Last year marked 100 years since certain women were granted the right to vote in our country. And yet, in the century that has followed this landmark moment, we are still a way off achieving gender equality within our democracy. Since the Qualification of Women Act of 1918 there have been 4,503 male MPs elected to Parliament and just 491 women.
In 2018 the World Economic Forum estimated that it could take as long as 217 years before we reach an equilibrium. It is a slightly bizarre but sobering number and the theme for International Women’s Day this year is apt and fitting; #BalanceforBetter.
It is a call-to-action for all those seeking to promote gender balance across the world; an umbrella under which the next 12 months will see continuous collective action, from grassroots activists to national governments, in an effort to create a more gender-balanced world for our children and grandchildren. Gender balance is, after all, known to be fundamental to successful national, economic and social sustainability.
Progress has undoubtedly been made, which is why the primary focus of International Women’s Day is a celebration of the social, cultural and political achievements of women around the world. Women of all ages, classes and races have worked together to bring about change, and it is important to remind ourselves that progress has only been made because of their hard work, dedication and tragically also because of terrible sacrifice.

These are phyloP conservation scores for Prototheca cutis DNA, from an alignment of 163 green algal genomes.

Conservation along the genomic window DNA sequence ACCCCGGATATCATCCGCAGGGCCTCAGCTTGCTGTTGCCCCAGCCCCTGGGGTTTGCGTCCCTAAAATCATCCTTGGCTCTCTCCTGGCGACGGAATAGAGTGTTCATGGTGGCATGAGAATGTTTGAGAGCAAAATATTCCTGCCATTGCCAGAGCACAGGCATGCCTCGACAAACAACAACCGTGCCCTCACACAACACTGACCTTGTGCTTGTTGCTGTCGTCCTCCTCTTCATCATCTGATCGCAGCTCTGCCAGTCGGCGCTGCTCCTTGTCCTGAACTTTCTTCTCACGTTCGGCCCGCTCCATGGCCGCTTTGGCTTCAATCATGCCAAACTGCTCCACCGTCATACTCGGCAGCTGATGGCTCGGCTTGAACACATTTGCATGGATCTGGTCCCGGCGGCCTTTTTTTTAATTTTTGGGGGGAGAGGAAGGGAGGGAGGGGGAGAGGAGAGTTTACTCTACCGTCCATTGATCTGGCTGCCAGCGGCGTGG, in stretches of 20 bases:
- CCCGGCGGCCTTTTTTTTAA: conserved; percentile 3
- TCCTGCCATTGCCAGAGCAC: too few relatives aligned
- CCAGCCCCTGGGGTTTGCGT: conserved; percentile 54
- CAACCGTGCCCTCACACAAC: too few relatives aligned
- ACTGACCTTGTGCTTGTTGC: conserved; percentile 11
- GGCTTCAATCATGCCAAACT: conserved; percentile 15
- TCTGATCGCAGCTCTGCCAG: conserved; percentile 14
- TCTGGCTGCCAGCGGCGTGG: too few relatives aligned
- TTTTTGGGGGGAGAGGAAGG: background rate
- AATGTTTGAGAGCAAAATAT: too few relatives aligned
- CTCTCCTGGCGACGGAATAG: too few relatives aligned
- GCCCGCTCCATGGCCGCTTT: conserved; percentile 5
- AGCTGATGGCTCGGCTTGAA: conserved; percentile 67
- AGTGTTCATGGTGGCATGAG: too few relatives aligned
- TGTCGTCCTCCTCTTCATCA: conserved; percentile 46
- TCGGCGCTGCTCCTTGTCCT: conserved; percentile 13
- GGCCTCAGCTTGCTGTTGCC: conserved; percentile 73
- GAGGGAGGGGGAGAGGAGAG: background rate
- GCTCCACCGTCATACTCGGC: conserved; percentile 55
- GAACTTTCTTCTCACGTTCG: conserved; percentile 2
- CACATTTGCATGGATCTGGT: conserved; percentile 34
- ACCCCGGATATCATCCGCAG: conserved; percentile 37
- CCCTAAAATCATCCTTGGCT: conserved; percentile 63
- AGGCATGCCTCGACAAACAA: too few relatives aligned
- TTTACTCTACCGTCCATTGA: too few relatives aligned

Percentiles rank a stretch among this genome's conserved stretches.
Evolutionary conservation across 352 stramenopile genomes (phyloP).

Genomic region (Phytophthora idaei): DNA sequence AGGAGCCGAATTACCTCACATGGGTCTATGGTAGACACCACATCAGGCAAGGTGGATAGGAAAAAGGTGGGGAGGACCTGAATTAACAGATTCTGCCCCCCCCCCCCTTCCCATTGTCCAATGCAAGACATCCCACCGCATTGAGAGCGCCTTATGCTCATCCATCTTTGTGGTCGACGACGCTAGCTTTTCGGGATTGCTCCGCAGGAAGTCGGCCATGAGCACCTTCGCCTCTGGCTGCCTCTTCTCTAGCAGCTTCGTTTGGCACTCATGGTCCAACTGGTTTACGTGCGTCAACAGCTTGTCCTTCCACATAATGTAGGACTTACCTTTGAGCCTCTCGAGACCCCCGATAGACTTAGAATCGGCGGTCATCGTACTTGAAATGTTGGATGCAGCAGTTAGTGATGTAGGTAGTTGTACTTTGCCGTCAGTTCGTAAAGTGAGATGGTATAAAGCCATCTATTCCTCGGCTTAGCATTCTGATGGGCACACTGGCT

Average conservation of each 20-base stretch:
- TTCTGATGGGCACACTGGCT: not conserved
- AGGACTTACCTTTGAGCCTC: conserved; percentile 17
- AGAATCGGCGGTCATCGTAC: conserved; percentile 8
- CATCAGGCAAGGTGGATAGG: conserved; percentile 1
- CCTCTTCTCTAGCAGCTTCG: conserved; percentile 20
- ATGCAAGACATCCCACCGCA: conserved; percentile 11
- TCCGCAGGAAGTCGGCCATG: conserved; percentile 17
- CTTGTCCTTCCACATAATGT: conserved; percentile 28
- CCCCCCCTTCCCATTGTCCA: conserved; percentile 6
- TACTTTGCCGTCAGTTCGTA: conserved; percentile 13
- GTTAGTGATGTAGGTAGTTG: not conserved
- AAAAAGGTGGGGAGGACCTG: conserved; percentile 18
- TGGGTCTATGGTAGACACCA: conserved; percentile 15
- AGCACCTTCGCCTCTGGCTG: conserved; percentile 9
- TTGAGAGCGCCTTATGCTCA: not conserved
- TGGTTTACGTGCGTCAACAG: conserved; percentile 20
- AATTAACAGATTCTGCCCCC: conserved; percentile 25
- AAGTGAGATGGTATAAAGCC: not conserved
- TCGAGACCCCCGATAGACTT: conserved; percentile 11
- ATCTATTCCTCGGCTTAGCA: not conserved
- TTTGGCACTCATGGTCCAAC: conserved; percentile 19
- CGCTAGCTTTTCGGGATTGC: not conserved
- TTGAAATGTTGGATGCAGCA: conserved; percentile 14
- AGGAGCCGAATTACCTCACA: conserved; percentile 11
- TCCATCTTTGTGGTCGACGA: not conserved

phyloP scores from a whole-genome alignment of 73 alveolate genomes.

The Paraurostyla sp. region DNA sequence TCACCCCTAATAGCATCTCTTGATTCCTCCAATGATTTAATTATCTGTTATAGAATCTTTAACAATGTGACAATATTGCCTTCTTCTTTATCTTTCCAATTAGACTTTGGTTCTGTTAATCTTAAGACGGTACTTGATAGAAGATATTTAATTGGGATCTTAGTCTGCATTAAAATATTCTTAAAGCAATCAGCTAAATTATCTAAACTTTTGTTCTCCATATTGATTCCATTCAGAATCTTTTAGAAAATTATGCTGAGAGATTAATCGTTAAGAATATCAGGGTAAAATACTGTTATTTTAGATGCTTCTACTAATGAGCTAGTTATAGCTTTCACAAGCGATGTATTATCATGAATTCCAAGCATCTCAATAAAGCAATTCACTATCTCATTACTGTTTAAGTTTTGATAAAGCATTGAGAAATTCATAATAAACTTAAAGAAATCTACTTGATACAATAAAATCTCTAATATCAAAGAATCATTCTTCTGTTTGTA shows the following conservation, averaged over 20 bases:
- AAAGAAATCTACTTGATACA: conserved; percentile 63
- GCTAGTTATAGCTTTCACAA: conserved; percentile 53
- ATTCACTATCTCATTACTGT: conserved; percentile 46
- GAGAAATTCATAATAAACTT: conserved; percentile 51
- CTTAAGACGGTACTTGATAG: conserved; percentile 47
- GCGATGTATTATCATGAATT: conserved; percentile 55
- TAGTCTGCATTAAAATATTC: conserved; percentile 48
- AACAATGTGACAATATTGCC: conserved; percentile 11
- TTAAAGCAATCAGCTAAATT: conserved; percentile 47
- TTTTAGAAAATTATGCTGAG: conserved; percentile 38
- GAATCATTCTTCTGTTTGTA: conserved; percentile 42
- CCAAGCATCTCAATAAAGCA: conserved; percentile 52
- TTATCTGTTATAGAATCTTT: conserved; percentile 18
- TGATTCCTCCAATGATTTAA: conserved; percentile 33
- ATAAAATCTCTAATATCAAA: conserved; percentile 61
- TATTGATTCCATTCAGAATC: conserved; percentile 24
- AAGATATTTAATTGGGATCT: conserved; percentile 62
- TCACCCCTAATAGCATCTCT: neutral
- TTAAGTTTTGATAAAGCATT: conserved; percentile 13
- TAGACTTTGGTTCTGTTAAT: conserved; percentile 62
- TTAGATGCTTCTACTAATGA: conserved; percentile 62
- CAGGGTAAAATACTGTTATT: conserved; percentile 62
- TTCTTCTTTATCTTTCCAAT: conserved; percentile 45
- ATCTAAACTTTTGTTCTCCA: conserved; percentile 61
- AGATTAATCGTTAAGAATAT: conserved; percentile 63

International Women’s Day also presents a moment every year to prompt us to think about what more needs to be done and how to achieve it; in boardrooms, in the media and broadcasting, in government, in sport, in academia. For my part I am delighted be involved in promoting the vital role of women in Parliament and seeking more potential candidates to stand for selection and election.
Initiatives such as the Conservative ‘Women2Win’ were an important facet of my own development in becoming an MP and I would recommend them highly to anyone interested in my Party’s politics. I am also involved with a cross-party campaign called #AskHertoStand, with a mission to inspire, encourage and support women to stand for Parliament and achieve a fairer representation of society in our Government.
As one of the Vice Chairman of the Conservative Party I want to see more women elected at every level of Government and our team are committed to making our ambitions a reality. Indeed, last summer the Party Chairman, Brandon Lewis, set out a goal for 50% of our candidates list to be female. Since then, more than 400 new applicants have expressed an interest in standing for election to local or national government. Whilst that is good progress, we still need more women from every community, from diverse cultures in every part of the country, to put themselves forward. Our democracy only works effectively when our political parties, and our government, are representative of the communities they serve.
Equality of opportunity is a core value of the Conservative Party and as Vice Chairman for Communities I am calling out to women, particularly from BAME communities, to come forward and make enquiries. My colleagues can offer some wonderful support, training and mentoring for candidates and prospective candidates, even if you are totally new to political involvement. It is vital we see more women coming forward to stand as Conservative councillors and MPs, representing their communities, influencing policy and creating a just and sustainable balance in our society as a whole. Please contact me if you’re interested.
This article was originally written by Helen for 'The Voice' newspaper.